Martin Scorsese urges filmmakers to ‘save cinema’ from franchises

Martin Scorsese
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Martin Scorsese has been having some more words on the state of modern cinema. And, well, Martin Scorsese isn’t feeling too positive.

“Well, the industry is over,” according to Martin Scorsese, who has once again questioned the state of cinema, this time ahead of the release of his latest project, Killers Of The Flower Moon. The legendary filmmaker famously made lots of waves around four years ago when he claimed that superhero films were not cinema. Now, in a profile piece for GQ, Scorsese has widened his critique beyond a single genre, instead aiming a broadside at blockbuster franchise movies in general.

“The danger there is what it’s doing to our culture, because there are going to be generations now that think movies are only those – that’s what movies are,” the director said when asked his take on the current state of blockbuster dominance. Scorsese then went on to give an example of how studio executives tried to get him to alter his planned ending to The Departed so it could become a franchise. He doesn’t recall the moment fondly.

In suggesting that large parts of the audience have been trained to watch only these films, Scorsese argues that the only way to reverse course is via the filmmakers.

“We have to then fight back stronger,” he argues, “and it’s got to come from the grassroots level. It’s gotta come from the filmmakers themselves. And you’ll have, you know, the Safdie brothers, and you’ll have Chris Nolan, you know what I mean? And hit ’em from all sides. Hit ’em from all sides, and don’t give up. Let’s see what you got. Go out there and do it. Go reinvent. Don’t complain about it. But it’s true, because we’ve got to save cinema.”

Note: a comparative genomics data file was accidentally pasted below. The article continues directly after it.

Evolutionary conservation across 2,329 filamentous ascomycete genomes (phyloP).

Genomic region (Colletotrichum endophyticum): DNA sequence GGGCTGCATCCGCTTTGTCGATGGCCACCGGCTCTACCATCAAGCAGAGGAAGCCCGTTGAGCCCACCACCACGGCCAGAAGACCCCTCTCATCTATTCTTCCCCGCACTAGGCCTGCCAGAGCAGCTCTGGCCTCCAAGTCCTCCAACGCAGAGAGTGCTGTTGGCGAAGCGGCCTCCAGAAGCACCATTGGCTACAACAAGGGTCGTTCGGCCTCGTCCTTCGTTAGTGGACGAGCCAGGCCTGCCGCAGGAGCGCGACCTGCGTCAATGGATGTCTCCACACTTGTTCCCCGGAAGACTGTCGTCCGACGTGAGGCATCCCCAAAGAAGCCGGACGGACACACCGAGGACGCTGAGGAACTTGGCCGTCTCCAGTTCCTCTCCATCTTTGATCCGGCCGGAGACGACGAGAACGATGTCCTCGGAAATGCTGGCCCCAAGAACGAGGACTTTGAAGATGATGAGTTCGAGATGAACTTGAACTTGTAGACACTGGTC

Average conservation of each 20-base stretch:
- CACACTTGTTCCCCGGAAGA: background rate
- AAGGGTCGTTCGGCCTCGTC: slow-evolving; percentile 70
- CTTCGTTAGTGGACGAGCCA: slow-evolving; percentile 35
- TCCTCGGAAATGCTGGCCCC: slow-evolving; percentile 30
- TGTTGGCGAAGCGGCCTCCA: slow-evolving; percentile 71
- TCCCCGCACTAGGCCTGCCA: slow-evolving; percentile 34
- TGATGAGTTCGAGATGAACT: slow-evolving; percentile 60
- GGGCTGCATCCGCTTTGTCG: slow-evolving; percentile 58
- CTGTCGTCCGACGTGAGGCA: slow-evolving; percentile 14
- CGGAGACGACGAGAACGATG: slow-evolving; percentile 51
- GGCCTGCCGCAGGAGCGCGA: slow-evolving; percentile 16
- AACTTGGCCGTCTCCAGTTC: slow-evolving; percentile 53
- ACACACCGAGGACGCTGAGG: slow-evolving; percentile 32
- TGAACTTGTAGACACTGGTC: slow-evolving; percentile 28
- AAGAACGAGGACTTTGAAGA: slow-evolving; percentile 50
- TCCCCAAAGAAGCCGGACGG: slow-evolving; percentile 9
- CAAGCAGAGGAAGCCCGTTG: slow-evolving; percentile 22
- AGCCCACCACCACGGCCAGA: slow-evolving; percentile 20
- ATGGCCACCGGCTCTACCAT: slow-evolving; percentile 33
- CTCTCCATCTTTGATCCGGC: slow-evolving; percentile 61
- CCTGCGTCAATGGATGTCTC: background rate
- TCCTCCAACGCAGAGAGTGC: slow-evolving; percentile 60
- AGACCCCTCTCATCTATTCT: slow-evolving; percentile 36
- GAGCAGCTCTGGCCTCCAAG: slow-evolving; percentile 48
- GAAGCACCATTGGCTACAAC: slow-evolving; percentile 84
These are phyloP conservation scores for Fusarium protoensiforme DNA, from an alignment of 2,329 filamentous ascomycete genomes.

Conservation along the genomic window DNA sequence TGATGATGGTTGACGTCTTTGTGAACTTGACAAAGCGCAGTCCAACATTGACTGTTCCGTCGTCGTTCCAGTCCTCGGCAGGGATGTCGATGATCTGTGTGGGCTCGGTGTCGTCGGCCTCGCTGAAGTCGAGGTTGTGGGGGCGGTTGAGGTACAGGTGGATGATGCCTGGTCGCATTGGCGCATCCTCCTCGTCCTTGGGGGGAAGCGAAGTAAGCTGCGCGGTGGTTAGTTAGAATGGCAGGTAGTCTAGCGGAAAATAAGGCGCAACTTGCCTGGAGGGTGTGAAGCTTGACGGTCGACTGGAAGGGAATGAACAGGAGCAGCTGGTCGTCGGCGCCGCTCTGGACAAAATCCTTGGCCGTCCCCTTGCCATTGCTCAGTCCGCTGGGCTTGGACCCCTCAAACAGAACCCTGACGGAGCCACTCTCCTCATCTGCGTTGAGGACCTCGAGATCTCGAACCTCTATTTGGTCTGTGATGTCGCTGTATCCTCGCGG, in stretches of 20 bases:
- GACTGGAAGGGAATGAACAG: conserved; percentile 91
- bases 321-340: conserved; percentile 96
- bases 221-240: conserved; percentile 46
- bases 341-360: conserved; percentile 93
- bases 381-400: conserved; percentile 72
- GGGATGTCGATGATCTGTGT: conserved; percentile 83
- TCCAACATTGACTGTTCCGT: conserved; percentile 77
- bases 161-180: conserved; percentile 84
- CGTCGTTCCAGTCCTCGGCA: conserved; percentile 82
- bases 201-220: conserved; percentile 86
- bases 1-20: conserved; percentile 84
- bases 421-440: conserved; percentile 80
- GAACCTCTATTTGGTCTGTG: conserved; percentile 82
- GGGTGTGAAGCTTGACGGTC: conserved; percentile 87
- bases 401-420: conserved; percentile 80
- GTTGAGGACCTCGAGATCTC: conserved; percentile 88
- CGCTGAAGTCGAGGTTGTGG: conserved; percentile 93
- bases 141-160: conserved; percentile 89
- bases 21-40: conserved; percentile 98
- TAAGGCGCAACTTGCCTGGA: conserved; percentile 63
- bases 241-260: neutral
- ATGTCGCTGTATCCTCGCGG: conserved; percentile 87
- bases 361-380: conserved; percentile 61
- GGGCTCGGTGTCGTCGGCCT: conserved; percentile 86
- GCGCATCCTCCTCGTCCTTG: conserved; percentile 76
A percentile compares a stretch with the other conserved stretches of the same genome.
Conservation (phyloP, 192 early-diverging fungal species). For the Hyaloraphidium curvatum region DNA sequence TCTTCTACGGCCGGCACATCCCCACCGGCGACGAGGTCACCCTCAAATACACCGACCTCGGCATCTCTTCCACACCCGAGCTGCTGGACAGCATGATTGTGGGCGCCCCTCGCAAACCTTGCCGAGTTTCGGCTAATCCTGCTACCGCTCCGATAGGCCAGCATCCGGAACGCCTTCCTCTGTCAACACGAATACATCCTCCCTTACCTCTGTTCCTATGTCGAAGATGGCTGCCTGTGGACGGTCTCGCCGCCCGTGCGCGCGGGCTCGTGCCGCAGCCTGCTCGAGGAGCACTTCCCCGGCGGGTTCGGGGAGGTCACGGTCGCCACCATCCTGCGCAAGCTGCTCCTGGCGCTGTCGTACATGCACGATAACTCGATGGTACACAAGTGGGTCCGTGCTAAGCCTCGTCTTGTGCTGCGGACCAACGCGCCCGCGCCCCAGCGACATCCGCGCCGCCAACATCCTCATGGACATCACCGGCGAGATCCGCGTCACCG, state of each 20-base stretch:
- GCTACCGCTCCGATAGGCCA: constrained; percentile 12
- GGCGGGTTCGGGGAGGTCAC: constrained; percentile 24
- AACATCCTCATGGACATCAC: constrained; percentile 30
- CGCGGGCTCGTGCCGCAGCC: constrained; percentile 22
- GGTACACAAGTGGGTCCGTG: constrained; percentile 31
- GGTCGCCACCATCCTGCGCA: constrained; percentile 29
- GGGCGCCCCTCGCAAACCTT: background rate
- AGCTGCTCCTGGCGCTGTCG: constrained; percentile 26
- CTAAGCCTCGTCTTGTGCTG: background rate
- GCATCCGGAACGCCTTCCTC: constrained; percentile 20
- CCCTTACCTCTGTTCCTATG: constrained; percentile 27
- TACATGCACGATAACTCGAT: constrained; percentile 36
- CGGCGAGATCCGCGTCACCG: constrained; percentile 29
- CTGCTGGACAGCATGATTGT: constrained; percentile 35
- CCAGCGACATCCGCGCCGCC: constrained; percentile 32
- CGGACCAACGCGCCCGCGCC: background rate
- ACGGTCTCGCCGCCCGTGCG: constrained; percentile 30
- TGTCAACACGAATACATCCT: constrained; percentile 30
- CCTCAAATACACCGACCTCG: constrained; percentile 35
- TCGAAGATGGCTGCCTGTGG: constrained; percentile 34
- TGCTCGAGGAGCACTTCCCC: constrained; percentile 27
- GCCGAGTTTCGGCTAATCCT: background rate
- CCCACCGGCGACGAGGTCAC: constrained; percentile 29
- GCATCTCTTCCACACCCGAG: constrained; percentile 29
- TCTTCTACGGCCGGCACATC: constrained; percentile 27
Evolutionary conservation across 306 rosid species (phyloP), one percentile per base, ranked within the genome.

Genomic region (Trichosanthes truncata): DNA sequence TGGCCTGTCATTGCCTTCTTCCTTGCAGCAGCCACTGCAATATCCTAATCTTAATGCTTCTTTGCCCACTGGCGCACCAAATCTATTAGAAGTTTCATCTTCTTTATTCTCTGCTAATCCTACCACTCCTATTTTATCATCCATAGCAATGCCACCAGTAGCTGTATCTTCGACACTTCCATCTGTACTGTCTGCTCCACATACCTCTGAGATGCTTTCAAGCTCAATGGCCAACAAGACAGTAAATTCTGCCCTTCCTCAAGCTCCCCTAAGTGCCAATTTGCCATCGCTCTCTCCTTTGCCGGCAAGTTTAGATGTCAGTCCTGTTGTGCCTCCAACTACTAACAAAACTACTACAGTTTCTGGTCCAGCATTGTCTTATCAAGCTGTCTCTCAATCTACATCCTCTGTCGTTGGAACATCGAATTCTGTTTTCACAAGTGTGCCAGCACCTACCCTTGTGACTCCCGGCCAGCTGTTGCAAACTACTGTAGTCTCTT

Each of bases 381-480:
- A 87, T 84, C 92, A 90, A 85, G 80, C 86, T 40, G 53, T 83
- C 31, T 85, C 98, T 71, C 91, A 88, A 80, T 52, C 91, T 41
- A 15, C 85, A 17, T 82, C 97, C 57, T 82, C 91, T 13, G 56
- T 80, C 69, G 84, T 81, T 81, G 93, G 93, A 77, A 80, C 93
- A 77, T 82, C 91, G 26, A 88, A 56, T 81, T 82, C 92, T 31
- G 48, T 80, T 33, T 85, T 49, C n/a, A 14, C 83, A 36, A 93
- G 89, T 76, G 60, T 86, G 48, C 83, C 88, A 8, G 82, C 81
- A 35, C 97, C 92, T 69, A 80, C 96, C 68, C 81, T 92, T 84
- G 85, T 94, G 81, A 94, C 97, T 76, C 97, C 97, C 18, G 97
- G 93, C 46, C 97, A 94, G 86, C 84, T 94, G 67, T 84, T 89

Four years ago, the Taxi Driver director likened superhero films to theme park rides, famously stating that they lacked a sense of emotional danger. This time, Scorsese uses a more topical allegory, but one even more damning. “It’s almost like AI making a film … and that doesn’t mean that you don’t have incredible directors and special effects people doing beautiful artwork. But what does it mean? What do these films, what will it give you? Aside from a kind of consummation of something and then eliminating it from your mind, your whole body, you know? So what is it giving you”.

Scorsese’s comments are sure to ignite debate once more, although he hasn’t mentioned a specific genre this time around, so perhaps other filmmakers won’t feel as personally targeted. We’ll see. In the meantime, let us know your thoughts on Scorsese’s comments below…

Read more: Martin Scorsese reckons he has ‘a couple more’ films in him

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